In the midst of a surging refugee population in Europe and sometimes violent tensions between the majority-Muslim newcomers and skeptical Europeans, over 3,000 crimes were committed against refugees in Germany last year, according to a report from the country’s Federal Criminal Police Office (BKA).

Most of these attacks — approximately 2,400 — targeted refugees outside of their homes in 2016,and 970 crimes were committed against asylum homes. The number of attacks on refugee homes actually decreased since 2015, when the BKA reported 1,031 home attacks. It’s impossible to compare the overall number of crimes against refugees, because the police office did not collect data for attacks against refugees outside of homes in 2015.

The number of attacks on asylum homes surged after 2014, when only 199 of such crimes were recorded. That’s consistent with rise of refugees over the past few years: In 2014, nearly 600,000 people filed asylum applications in the European Union, according to the Pew Research Center. In 2015, that number more than doubled to 1.3 million.

The number of attacks on refugees’ homes in Germany may have dropped slightly from 2015 to 2016, but the number of violent crimes actually increased. The number of assaults rose from 60 to 78, and the number of cases involving guns jumped from 31 to 57.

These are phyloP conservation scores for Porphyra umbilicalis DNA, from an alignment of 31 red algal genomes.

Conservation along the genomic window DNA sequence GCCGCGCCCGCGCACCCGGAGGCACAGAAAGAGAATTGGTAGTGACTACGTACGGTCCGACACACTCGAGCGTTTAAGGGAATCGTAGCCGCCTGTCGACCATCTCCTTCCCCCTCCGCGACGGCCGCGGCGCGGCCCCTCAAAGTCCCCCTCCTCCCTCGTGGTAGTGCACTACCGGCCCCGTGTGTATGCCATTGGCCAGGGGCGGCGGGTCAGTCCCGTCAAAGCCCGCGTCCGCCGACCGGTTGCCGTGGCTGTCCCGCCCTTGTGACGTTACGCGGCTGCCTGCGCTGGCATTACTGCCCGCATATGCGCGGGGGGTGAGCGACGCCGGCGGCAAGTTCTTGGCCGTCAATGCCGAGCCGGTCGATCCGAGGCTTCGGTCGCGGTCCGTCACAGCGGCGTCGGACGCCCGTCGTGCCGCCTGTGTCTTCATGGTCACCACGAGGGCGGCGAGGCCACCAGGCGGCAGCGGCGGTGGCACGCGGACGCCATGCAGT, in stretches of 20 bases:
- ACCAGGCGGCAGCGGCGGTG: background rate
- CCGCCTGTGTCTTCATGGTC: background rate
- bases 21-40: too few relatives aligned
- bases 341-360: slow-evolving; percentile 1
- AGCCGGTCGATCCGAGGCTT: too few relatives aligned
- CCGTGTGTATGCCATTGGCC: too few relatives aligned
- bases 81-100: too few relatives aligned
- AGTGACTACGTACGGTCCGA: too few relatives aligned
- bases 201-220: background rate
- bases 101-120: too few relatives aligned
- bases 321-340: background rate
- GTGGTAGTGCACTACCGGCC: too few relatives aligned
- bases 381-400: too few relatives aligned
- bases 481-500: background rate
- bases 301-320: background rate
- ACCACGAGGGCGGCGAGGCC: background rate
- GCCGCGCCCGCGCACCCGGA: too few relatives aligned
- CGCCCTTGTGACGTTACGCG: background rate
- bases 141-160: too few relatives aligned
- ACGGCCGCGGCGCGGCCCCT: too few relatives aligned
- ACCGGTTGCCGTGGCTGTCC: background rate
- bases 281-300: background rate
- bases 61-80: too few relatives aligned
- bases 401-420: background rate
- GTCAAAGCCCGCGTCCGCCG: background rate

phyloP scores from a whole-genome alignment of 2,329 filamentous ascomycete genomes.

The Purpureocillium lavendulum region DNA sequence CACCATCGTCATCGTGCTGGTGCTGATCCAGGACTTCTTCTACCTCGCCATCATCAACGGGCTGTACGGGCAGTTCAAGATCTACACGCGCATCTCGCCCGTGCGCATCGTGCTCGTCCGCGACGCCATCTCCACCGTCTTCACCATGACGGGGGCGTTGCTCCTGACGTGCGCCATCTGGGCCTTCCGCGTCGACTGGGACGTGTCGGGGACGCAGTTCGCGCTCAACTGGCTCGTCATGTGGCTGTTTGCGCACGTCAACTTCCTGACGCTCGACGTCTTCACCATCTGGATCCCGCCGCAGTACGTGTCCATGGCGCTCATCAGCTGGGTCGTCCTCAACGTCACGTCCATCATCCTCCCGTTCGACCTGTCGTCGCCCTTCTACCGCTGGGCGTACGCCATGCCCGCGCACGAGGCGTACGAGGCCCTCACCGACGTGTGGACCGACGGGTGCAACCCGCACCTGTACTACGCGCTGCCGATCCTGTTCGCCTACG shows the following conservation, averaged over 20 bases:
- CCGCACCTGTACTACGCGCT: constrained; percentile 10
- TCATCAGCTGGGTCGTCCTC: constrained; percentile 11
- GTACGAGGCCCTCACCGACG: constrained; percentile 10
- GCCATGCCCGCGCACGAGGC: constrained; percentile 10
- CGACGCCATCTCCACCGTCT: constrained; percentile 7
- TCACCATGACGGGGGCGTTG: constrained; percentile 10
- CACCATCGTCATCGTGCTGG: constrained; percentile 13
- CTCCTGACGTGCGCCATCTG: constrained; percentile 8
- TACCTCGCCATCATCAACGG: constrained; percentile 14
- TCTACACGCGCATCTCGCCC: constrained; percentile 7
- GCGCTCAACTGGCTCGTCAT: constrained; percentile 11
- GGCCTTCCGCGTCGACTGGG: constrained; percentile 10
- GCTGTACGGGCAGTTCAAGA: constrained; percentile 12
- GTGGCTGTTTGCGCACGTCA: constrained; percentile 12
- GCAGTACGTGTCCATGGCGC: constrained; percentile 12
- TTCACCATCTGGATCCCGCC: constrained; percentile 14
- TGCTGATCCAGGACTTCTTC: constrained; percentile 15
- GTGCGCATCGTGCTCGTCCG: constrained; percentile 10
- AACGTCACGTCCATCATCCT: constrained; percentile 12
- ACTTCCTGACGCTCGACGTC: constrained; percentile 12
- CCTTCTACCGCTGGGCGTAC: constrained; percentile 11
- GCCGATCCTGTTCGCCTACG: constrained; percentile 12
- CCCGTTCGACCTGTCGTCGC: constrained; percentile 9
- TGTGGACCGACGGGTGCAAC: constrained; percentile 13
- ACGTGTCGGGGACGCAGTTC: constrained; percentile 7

These statistics were released at a time when debates about migrants have spread worldwide; last weekend, President Donald Trump signed an executive order temporarily banning refugees and travelers from seven predominantly Muslim countries from entering the United States. The purpose of the ban, Trump said, was to keep the U.S. safe from possible terrorist attacks.

Attacks against Muslims in the U.S have also been on the rise. Hate crimes against Muslims spiked from 2014 to 2015, according to FBI data released in November. There were 257 reports of assaults against Muslims in 2015 — a 67 percent increase from 2014. The number of physical assaults against Muslims rose from 56 to 91.

The FBI will not release 2016 hate crime statistics until later this year.